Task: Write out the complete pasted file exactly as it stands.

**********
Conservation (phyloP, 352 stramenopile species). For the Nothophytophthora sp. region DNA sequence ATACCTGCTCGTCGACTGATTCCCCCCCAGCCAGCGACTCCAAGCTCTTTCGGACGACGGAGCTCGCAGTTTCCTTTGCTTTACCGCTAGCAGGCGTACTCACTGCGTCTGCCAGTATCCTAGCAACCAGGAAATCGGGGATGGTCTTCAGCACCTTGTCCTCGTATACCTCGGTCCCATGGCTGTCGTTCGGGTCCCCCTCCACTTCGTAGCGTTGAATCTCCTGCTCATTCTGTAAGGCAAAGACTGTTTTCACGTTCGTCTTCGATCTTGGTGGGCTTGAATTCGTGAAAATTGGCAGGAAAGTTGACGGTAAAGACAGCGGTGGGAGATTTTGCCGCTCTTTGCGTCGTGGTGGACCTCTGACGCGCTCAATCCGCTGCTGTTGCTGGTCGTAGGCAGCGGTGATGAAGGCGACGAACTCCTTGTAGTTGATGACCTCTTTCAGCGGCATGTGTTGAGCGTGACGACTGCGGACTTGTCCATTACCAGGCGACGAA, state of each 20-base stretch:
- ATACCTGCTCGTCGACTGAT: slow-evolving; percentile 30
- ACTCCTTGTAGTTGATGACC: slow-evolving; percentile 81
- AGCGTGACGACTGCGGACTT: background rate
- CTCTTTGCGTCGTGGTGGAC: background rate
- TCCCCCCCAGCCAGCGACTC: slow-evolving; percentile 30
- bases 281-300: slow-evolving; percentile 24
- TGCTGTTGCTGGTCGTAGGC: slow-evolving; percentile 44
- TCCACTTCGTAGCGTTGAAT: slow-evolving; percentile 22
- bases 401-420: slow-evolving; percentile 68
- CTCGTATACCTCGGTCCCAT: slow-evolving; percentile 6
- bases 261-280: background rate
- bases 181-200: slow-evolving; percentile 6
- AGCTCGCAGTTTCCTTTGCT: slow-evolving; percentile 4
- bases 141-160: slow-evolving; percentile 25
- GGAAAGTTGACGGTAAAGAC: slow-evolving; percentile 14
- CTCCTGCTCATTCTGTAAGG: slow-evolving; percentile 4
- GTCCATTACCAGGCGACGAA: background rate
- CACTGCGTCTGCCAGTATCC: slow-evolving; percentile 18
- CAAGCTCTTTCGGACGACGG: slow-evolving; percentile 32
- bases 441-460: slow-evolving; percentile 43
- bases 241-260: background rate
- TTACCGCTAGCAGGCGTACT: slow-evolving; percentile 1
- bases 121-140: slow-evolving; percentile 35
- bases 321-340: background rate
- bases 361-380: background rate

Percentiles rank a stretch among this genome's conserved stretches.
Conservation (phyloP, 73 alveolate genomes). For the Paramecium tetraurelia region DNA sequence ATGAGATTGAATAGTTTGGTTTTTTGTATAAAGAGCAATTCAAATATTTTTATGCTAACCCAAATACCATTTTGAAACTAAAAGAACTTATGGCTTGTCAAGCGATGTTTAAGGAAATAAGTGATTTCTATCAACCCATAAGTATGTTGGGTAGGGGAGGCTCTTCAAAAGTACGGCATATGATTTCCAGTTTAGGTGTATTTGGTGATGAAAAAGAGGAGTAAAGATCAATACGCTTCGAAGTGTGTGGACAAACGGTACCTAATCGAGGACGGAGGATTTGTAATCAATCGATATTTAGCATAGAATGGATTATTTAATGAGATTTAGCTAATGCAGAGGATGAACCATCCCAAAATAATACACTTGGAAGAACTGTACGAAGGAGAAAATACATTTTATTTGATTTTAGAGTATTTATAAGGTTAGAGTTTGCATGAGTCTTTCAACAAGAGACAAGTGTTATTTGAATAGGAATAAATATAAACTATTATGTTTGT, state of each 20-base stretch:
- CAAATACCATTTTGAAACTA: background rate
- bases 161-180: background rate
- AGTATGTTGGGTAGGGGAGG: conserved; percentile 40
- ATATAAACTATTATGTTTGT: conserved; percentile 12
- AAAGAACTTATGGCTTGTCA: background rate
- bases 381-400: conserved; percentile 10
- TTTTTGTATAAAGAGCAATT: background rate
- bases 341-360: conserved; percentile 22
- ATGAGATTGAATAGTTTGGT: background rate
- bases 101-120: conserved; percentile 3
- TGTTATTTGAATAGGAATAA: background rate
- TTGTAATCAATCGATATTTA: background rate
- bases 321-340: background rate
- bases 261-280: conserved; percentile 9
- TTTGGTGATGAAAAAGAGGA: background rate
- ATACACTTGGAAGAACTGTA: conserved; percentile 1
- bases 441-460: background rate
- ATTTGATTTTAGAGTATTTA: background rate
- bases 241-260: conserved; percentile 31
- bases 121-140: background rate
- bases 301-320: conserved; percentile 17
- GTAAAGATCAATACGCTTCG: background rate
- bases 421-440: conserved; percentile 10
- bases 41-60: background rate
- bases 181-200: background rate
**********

Conservation (phyloP, 352 stramenopile species). For the Nothophytophthora sp. region DNA sequence ATACCTGCTCGTCGACTGATTCCCCCCCAGCCAGCGACTCCAAGCTCTTTCGGACGACGGAGCTCGCAGTTTCCTTTGCTTTACCGCTAGCAGGCGTACTCACTGCGTCTGCCAGTATCCTAGCAACCAGGAAATCGGGGATGGTCTTCAGCACCTTGTCCTCGTATACCTCGGTCCCATGGCTGTCGTTCGGGTCCCCCTCCACTTCGTAGCGTTGAATCTCCTGCTCATTCTGTAAGGCAAAGACTGTTTTCACGTTCGTCTTCGATCTTGGTGGGCTTGAATTCGTGAAAATTGGCAGGAAAGTTGACGGTAAAGACAGCGGTGGGAGATTTTGCCGCTCTTTGCGTCGTGGTGGACCTCTGACGCGCTCAATCCGCTGCTGTTGCTGGTCGTAGGCAGCGGTGATGAAGGCGACGAACTCCTTGTAGTTGATGACCTCTTTCAGCGGCATGTGTTGAGCGTGACGACTGCGGACTTGTCCATTACCAGGCGACGAA, state of each 20-base stretch:
- ATACCTGCTCGTCGACTGAT: slow-evolving; percentile 30
- ACTCCTTGTAGTTGATGACC: slow-evolving; percentile 81
- AGCGTGACGACTGCGGACTT: background rate
- CTCTTTGCGTCGTGGTGGAC: background rate
- TCCCCCCCAGCCAGCGACTC: slow-evolving; percentile 30
- bases 281-300: slow-evolving; percentile 24
- TGCTGTTGCTGGTCGTAGGC: slow-evolving; percentile 44
- TCCACTTCGTAGCGTTGAAT: slow-evolving; percentile 22
- bases 401-420: slow-evolving; percentile 68
- CTCGTATACCTCGGTCCCAT: slow-evolving; percentile 6
- bases 261-280: background rate
- bases 181-200: slow-evolving; percentile 6
- AGCTCGCAGTTTCCTTTGCT: slow-evolving; percentile 4
- bases 141-160: slow-evolving; percentile 25
- GGAAAGTTGACGGTAAAGAC: slow-evolving; percentile 14
- CTCCTGCTCATTCTGTAAGG: slow-evolving; percentile 4
- GTCCATTACCAGGCGACGAA: background rate
- CACTGCGTCTGCCAGTATCC: slow-evolving; percentile 18
- CAAGCTCTTTCGGACGACGG: slow-evolving; percentile 32
- bases 441-460: slow-evolving; percentile 43
- bases 241-260: background rate
- TTACCGCTAGCAGGCGTACT: slow-evolving; percentile 1
- bases 121-140: slow-evolving; percentile 35
- bases 321-340: background rate
- bases 361-380: background rate

Percentiles rank a stretch among this genome's conserved stretches.
Conservation (phyloP, 73 alveolate genomes). For the Paramecium tetraurelia region DNA sequence ATGAGATTGAATAGTTTGGTTTTTTGTATAAAGAGCAATTCAAATATTTTTATGCTAACCCAAATACCATTTTGAAACTAAAAGAACTTATGGCTTGTCAAGCGATGTTTAAGGAAATAAGTGATTTCTATCAACCCATAAGTATGTTGGGTAGGGGAGGCTCTTCAAAAGTACGGCATATGATTTCCAGTTTAGGTGTATTTGGTGATGAAAAAGAGGAGTAAAGATCAATACGCTTCGAAGTGTGTGGACAAACGGTACCTAATCGAGGACGGAGGATTTGTAATCAATCGATATTTAGCATAGAATGGATTATTTAATGAGATTTAGCTAATGCAGAGGATGAACCATCCCAAAATAATACACTTGGAAGAACTGTACGAAGGAGAAAATACATTTTATTTGATTTTAGAGTATTTATAAGGTTAGAGTTTGCATGAGTCTTTCAACAAGAGACAAGTGTTATTTGAATAGGAATAAATATAAACTATTATGTTTGT, state of each 20-base stretch:
- CAAATACCATTTTGAAACTA: background rate
- bases 161-180: background rate
- AGTATGTTGGGTAGGGGAGG: conserved; percentile 40
- ATATAAACTATTATGTTTGT: conserved; percentile 12
- AAAGAACTTATGGCTTGTCA: background rate
- bases 381-400: conserved; percentile 10
- TTTTTGTATAAAGAGCAATT: background rate
- bases 341-360: conserved; percentile 22
- ATGAGATTGAATAGTTTGGT: background rate
- bases 101-120: conserved; percentile 3
- TGTTATTTGAATAGGAATAA: background rate
- TTGTAATCAATCGATATTTA: background rate
- bases 321-340: background rate
- bases 261-280: conserved; percentile 9
- TTTGGTGATGAAAAAGAGGA: background rate
- ATACACTTGGAAGAACTGTA: conserved; percentile 1
- bases 441-460: background rate
- ATTTGATTTTAGAGTATTTA: background rate
- bases 241-260: conserved; percentile 31
- bases 121-140: background rate
- bases 301-320: conserved; percentile 17
- GTAAAGATCAATACGCTTCG: background rate
- bases 421-440: conserved; percentile 10
- bases 41-60: background rate
- bases 181-200: background rate